Sunday, 5 June 2005

Medieval Businesswomen


Margery Kempe (top) and Christine de Pisan (below)

After the Black Death for obvious reasons, there was a noticeable shortage of people. This meant that women got the opportunity to get involved in tasks and areas which up til then were solely male territory. By 1363 a statute got rid of the law which limited women to only one trade or craft, so women were able to become traders and therefore support themselves. This newly found independence also meant that they now had more control over who they married too.

One of the better known businesswomen of the time was a certain Margey Kempe, from Lynn in Norfolk. She also wrote The Book of Margery Kempe which is often seen as the first English autobiography. Margery had a taste for very expensive clothes (the modern equivalent would be designer-wear) and would spend large amounts of money to this purpose. her husband eventually got tired of this and decided he would not give her any more money for expensive clothes. At this point Margery told herself she would find the money on her own and so she embarked upon a series of failed business ventures. She set up a brewery but sadly the beer would not ferment properly. She then got herself two horses and a mill and started grinding corn. When this didn't work out people did not want to work for her any more. Margery decided this was God's way of telling her to get out of commerce and look for something else. So, she made a huge career leap and launched herself as a professional hysteric.

Professional religious weeping was a lucrative career in those days and sources tell us Margey was on top of the competition as she could cry and get herself in a hysterical state with just about anything. If she was shown a cross she would faint. If she was supposed to be in the presence of God she would scream non-stop. She would cry in church, in public and at meals. She was loud. When she met the Archbishop of York, he is said to have given a memebr of his staff five shillings to take her as far away from him as possible. When she went on a pilgrimage to Jerusalem the other pilgrims accompanying her couldn't stand her and told her to take a hike.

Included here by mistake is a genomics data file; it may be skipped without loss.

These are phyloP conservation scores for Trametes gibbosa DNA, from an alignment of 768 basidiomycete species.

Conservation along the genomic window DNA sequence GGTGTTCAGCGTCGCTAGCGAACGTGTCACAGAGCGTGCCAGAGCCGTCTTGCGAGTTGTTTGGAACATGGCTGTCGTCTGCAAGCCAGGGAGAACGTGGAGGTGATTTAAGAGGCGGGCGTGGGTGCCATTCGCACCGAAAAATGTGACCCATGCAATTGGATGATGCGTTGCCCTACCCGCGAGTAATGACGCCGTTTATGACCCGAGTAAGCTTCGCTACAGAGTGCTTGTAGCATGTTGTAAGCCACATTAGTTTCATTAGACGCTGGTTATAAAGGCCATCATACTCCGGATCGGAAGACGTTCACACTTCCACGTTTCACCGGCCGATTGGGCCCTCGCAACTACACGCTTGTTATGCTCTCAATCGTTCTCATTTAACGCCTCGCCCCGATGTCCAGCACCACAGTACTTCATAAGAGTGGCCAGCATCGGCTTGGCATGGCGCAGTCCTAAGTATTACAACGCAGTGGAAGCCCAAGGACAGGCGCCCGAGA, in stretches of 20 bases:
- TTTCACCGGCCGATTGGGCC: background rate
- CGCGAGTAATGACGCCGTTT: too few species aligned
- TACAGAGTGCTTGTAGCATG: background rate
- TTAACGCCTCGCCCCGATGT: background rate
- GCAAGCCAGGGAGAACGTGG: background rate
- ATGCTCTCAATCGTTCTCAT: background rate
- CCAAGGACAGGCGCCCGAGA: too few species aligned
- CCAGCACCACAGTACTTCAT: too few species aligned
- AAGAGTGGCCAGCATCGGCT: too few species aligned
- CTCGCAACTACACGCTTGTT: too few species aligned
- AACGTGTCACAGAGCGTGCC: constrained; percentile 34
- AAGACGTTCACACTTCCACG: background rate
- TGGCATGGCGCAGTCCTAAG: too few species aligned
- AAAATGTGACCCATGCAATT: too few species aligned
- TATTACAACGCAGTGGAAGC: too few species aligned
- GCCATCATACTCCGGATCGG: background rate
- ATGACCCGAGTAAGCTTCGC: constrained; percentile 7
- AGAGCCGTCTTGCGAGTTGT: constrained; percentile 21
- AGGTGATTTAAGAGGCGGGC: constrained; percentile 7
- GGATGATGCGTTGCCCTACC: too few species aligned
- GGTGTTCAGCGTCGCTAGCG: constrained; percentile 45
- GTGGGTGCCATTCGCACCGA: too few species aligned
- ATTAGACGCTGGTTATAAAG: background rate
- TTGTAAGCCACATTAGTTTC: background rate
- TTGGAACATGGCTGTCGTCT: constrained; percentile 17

It might seem strange, but with all this Margery made the money she required and even became a memebr of the guild at Lynn.

Another one was the Parisian Christine de Pisan. When she was 25 her husband died and left her with three children and her widowed mother to look after. She started writing poems to supplement her income. The writing of poetry was a very male-dominated profession, taken up by men who would get wealthy patrons to subsidize them. Christine managed to find patronage at Court and started to get commissions.

3 comments:

Daldianus said...

Haha, funny story :)

I think these weeping or cheering women can still be 'bought for the occasion' in muslim countries today.

Conservative Mutant said...

daldianus: maybe you're thinking of "rowzeh", a Shi'ite ritual mourning for the death of Husayn at Karbela? There are elaborate female ceremonies built around it in Iran.

Chris Armstrong said...

What do you mean by "Margery Kempe (top)," in the caption? I'd love to find an image of Kempe, but I'm assuming none exists. If you have a source of such an image, I'd be most indebted to you if you would let me know about it at c-armstrong@bethel.edu.

Thanks!
Chris Armstrong
Associate Professor of Church History, Bethel Seminary, St. Paul, MN